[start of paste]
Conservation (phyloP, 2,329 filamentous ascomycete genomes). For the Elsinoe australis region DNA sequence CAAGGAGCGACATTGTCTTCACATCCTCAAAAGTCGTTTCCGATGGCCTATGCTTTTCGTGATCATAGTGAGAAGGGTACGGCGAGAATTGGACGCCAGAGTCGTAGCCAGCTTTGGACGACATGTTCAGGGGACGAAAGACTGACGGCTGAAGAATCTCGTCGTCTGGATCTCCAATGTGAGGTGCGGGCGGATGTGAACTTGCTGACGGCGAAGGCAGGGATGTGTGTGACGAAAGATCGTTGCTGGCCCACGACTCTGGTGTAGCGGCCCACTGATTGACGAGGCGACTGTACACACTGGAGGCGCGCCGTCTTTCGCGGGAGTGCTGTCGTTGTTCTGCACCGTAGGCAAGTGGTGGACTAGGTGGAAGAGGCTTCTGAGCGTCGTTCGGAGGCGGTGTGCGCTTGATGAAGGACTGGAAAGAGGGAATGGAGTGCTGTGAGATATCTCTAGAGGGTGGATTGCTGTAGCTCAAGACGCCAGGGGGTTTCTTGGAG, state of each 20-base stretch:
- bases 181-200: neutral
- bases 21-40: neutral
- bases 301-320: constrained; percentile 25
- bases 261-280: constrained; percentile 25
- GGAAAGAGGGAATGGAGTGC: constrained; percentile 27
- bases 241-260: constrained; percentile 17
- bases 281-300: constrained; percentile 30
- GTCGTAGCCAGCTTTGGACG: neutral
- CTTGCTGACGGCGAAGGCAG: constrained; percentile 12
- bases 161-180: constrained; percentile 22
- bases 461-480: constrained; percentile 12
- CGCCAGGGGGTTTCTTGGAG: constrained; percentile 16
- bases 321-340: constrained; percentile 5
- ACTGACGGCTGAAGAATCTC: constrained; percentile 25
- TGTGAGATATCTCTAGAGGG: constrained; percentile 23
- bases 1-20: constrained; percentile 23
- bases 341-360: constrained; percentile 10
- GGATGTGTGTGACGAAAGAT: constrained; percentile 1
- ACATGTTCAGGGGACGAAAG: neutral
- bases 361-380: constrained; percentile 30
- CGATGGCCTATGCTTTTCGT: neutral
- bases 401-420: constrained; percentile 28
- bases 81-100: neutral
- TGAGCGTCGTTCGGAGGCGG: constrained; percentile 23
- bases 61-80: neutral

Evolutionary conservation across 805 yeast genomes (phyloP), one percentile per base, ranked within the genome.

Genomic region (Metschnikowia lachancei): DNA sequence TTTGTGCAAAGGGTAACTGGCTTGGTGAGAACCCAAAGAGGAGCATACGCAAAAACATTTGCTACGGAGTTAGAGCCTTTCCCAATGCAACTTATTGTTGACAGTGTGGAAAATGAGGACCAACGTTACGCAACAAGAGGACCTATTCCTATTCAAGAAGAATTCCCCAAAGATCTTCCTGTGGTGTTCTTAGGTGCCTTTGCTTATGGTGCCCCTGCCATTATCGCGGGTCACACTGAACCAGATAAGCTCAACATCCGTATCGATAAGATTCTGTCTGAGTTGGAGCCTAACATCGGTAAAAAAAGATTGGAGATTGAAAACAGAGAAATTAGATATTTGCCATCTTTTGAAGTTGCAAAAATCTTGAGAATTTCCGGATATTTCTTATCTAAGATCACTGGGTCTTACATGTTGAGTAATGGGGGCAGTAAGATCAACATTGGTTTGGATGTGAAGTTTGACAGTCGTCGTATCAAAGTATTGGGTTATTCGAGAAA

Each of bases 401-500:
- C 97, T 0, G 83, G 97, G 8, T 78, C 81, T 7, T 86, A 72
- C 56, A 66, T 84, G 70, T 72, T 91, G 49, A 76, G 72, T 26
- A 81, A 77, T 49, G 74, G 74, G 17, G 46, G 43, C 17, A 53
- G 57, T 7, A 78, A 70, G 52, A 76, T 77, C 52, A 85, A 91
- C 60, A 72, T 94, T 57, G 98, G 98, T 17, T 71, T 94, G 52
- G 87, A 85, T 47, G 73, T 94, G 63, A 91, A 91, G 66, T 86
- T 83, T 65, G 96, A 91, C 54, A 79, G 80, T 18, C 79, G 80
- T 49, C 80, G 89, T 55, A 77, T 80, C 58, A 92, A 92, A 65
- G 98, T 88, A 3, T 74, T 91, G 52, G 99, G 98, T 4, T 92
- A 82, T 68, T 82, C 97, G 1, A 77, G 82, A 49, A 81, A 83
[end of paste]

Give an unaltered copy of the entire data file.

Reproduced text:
Conservation (phyloP, 2,329 filamentous ascomycete genomes). For the Elsinoe australis region DNA sequence CAAGGAGCGACATTGTCTTCACATCCTCAAAAGTCGTTTCCGATGGCCTATGCTTTTCGTGATCATAGTGAGAAGGGTACGGCGAGAATTGGACGCCAGAGTCGTAGCCAGCTTTGGACGACATGTTCAGGGGACGAAAGACTGACGGCTGAAGAATCTCGTCGTCTGGATCTCCAATGTGAGGTGCGGGCGGATGTGAACTTGCTGACGGCGAAGGCAGGGATGTGTGTGACGAAAGATCGTTGCTGGCCCACGACTCTGGTGTAGCGGCCCACTGATTGACGAGGCGACTGTACACACTGGAGGCGCGCCGTCTTTCGCGGGAGTGCTGTCGTTGTTCTGCACCGTAGGCAAGTGGTGGACTAGGTGGAAGAGGCTTCTGAGCGTCGTTCGGAGGCGGTGTGCGCTTGATGAAGGACTGGAAAGAGGGAATGGAGTGCTGTGAGATATCTCTAGAGGGTGGATTGCTGTAGCTCAAGACGCCAGGGGGTTTCTTGGAG, state of each 20-base stretch:
- bases 181-200: neutral
- bases 21-40: neutral
- bases 301-320: constrained; percentile 25
- bases 261-280: constrained; percentile 25
- GGAAAGAGGGAATGGAGTGC: constrained; percentile 27
- bases 241-260: constrained; percentile 17
- bases 281-300: constrained; percentile 30
- GTCGTAGCCAGCTTTGGACG: neutral
- CTTGCTGACGGCGAAGGCAG: constrained; percentile 12
- bases 161-180: constrained; percentile 22
- bases 461-480: constrained; percentile 12
- CGCCAGGGGGTTTCTTGGAG: constrained; percentile 16
- bases 321-340: constrained; percentile 5
- ACTGACGGCTGAAGAATCTC: constrained; percentile 25
- TGTGAGATATCTCTAGAGGG: constrained; percentile 23
- bases 1-20: constrained; percentile 23
- bases 341-360: constrained; percentile 10
- GGATGTGTGTGACGAAAGAT: constrained; percentile 1
- ACATGTTCAGGGGACGAAAG: neutral
- bases 361-380: constrained; percentile 30
- CGATGGCCTATGCTTTTCGT: neutral
- bases 401-420: constrained; percentile 28
- bases 81-100: neutral
- TGAGCGTCGTTCGGAGGCGG: constrained; percentile 23
- bases 61-80: neutral

Evolutionary conservation across 805 yeast genomes (phyloP), one percentile per base, ranked within the genome.

Genomic region (Metschnikowia lachancei): DNA sequence TTTGTGCAAAGGGTAACTGGCTTGGTGAGAACCCAAAGAGGAGCATACGCAAAAACATTTGCTACGGAGTTAGAGCCTTTCCCAATGCAACTTATTGTTGACAGTGTGGAAAATGAGGACCAACGTTACGCAACAAGAGGACCTATTCCTATTCAAGAAGAATTCCCCAAAGATCTTCCTGTGGTGTTCTTAGGTGCCTTTGCTTATGGTGCCCCTGCCATTATCGCGGGTCACACTGAACCAGATAAGCTCAACATCCGTATCGATAAGATTCTGTCTGAGTTGGAGCCTAACATCGGTAAAAAAAGATTGGAGATTGAAAACAGAGAAATTAGATATTTGCCATCTTTTGAAGTTGCAAAAATCTTGAGAATTTCCGGATATTTCTTATCTAAGATCACTGGGTCTTACATGTTGAGTAATGGGGGCAGTAAGATCAACATTGGTTTGGATGTGAAGTTTGACAGTCGTCGTATCAAAGTATTGGGTTATTCGAGAAA

Each of bases 401-500:
- C 97, T 0, G 83, G 97, G 8, T 78, C 81, T 7, T 86, A 72
- C 56, A 66, T 84, G 70, T 72, T 91, G 49, A 76, G 72, T 26
- A 81, A 77, T 49, G 74, G 74, G 17, G 46, G 43, C 17, A 53
- G 57, T 7, A 78, A 70, G 52, A 76, T 77, C 52, A 85, A 91
- C 60, A 72, T 94, T 57, G 98, G 98, T 17, T 71, T 94, G 52
- G 87, A 85, T 47, G 73, T 94, G 63, A 91, A 91, G 66, T 86
- T 83, T 65, G 96, A 91, C 54, A 79, G 80, T 18, C 79, G 80
- T 49, C 80, G 89, T 55, A 77, T 80, C 58, A 92, A 92, A 65
- G 98, T 88, A 3, T 74, T 91, G 52, G 99, G 98, T 4, T 92
- A 82, T 68, T 82, C 97, G 1, A 77, G 82, A 49, A 81, A 83